The Peter-pan collar, or in menswear, the Club Collar, is a mysterious and painful sewing experience. “But it is so adorable!” you say. I couldn’t agree more, so I’ll show you how I attach it. I actually stole this construction idea from American Apparel.
First, you start with your pattern. I can’t release this one because it’s for sale this season, but as soon as the season’s over, I promise I will share.
I’ve made this blouse with all french seams, which I highly recommend for sheer and light fabrics—it gives a much better finish and holds up in the wash. You will, of course, need to line the collar with interfacing and straight attachment piece to keep it from puckering.
Sew along the outer edge of the collar pieces, attaching the top, interface, and bottom together. Here is the set up all together and clipped.
Make sure whenever you are working with pairs of things to work them in mirror images. When you turn the collars and iron, make sure they’re turned the opposite direction of each other. Because the fabric is sheer, the seam will show up teeth-like on one side and not the other. You’ll want to keep that side as the underside of the collar.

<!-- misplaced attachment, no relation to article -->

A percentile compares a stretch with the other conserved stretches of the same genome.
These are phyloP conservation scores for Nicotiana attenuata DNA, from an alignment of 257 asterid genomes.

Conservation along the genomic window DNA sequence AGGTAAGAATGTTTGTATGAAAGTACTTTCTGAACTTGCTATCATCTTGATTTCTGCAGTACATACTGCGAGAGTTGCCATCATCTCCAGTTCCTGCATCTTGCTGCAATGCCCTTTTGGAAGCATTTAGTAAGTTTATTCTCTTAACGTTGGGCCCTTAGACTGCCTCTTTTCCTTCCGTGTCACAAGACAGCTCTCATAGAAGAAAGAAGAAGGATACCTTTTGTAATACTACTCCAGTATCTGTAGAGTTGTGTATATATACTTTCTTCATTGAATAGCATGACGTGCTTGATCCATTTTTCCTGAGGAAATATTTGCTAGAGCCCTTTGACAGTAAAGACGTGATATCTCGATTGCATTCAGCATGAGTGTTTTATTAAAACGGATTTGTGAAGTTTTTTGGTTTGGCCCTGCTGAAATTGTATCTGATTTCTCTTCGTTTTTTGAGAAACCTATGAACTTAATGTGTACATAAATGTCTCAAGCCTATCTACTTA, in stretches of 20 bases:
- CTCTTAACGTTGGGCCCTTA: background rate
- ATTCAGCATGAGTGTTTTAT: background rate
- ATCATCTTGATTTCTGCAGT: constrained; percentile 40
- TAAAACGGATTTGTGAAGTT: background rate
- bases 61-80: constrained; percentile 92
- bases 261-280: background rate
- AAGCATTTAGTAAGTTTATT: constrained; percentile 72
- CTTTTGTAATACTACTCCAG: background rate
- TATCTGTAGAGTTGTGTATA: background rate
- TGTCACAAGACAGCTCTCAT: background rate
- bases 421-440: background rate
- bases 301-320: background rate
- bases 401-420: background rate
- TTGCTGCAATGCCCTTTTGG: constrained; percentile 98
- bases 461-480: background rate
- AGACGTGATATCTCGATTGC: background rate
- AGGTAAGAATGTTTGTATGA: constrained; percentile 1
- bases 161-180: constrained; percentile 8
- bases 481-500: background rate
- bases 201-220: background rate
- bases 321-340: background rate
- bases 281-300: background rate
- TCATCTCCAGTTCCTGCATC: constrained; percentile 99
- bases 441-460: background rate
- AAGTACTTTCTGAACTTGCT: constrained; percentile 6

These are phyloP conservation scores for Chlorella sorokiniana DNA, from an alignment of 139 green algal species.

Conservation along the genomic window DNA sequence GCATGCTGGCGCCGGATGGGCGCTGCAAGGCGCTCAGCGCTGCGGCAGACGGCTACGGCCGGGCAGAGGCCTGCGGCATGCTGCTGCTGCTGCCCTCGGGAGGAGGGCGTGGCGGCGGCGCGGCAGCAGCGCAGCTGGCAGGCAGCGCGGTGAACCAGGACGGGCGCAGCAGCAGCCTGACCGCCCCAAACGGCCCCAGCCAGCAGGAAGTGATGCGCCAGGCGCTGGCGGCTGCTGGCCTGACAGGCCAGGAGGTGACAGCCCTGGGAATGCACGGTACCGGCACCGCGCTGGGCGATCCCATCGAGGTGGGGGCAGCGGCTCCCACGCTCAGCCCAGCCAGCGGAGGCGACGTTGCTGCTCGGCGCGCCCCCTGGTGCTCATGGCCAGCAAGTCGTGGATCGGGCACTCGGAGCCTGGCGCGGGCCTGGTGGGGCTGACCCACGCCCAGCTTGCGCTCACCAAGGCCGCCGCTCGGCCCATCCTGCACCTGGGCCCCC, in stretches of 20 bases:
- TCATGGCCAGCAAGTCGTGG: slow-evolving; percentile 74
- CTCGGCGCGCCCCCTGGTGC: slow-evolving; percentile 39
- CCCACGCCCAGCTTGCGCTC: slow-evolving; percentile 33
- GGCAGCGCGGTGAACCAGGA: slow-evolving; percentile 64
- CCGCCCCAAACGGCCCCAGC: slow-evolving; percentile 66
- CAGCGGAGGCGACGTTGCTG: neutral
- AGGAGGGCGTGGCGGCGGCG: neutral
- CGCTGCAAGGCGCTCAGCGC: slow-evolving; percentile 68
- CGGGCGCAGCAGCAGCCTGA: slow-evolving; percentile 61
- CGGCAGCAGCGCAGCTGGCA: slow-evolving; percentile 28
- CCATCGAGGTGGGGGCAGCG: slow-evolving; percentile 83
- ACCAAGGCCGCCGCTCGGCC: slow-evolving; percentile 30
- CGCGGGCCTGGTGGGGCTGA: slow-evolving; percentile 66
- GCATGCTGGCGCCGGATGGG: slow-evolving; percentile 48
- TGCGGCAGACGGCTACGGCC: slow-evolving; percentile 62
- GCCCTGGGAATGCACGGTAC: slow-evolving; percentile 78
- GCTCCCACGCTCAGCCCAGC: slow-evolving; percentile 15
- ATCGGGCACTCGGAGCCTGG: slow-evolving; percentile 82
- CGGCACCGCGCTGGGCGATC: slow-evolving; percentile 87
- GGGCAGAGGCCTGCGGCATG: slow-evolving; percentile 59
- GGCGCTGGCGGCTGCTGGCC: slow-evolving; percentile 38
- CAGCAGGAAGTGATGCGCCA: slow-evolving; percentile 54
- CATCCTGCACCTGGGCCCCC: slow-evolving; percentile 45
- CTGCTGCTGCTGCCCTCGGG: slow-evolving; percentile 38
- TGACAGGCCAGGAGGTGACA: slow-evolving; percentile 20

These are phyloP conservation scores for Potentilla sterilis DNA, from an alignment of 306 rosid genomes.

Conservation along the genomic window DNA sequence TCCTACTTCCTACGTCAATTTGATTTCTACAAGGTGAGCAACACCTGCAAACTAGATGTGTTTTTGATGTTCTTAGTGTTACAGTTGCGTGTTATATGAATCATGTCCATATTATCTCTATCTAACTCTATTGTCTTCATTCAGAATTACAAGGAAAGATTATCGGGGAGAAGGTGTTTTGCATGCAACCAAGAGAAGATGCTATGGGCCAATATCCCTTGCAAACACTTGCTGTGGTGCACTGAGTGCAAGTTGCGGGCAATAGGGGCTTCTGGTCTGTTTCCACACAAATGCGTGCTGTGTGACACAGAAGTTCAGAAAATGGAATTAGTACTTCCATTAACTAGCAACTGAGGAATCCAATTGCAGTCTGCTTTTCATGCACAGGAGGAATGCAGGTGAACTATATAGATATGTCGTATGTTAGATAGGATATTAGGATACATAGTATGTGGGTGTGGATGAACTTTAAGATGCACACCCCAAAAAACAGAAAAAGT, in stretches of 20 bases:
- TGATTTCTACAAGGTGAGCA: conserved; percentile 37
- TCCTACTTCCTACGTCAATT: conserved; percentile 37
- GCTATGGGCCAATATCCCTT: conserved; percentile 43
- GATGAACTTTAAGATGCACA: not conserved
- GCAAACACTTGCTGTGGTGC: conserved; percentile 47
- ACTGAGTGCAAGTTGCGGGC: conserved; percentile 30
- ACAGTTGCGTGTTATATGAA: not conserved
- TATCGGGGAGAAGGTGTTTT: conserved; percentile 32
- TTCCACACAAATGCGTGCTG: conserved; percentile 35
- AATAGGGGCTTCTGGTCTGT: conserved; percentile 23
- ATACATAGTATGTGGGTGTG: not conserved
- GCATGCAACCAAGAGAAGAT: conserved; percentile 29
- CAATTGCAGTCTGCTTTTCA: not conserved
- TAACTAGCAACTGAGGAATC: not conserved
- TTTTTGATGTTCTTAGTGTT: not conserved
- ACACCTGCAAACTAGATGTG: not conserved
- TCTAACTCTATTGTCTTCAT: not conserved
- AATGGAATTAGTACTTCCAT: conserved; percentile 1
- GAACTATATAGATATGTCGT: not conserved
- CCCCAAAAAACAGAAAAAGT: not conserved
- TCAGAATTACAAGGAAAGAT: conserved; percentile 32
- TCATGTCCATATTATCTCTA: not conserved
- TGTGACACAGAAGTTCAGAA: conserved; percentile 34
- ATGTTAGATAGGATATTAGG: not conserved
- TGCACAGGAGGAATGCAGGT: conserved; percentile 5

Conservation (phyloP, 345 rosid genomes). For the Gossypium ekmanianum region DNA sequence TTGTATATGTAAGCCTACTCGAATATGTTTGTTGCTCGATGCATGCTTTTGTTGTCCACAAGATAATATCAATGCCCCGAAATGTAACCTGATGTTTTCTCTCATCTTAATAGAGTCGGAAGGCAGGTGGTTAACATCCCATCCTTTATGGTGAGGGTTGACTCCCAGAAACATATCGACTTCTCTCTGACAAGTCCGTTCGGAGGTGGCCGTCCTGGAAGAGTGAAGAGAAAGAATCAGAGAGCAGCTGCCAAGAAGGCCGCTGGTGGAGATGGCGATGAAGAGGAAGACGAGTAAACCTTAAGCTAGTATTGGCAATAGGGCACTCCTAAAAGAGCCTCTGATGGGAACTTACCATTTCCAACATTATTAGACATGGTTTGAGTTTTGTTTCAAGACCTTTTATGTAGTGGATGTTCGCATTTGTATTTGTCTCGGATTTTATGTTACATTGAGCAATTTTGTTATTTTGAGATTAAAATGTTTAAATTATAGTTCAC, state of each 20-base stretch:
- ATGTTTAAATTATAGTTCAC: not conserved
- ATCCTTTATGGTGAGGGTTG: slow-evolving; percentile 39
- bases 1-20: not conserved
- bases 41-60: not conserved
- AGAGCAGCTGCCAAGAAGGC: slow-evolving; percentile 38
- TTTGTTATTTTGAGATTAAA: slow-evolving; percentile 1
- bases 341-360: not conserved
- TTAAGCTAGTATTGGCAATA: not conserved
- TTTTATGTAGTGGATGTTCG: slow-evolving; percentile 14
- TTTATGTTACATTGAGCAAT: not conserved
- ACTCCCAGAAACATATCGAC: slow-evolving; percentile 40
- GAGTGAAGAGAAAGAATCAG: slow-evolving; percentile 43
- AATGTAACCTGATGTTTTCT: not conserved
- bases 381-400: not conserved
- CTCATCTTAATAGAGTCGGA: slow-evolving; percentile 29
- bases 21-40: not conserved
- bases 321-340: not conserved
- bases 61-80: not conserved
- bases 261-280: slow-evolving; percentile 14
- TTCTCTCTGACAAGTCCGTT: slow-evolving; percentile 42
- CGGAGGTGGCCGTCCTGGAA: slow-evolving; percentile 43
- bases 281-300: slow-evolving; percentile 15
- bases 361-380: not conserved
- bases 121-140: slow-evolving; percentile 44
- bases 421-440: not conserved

Sew on the straight piece to the turned collars. This will be a little difficult since the strips are so thin. An over stitch will help keep it flipped in place at the end.
And now we attach this firm and stiff collar to the shirt. This part is a little tricky; the key is to stitch it on twice, once for the inside seam, once for the outside seam—this uses one side of the collar strip to act as facing and close up all the fringes.
This is the outside half of the seam; it goes on first.
This is the inside half, it folds over all everything so it looks neat. The incline used because the front of the collar (the round part) really does poorly with any bulk.
Stitch it all up and it’s done!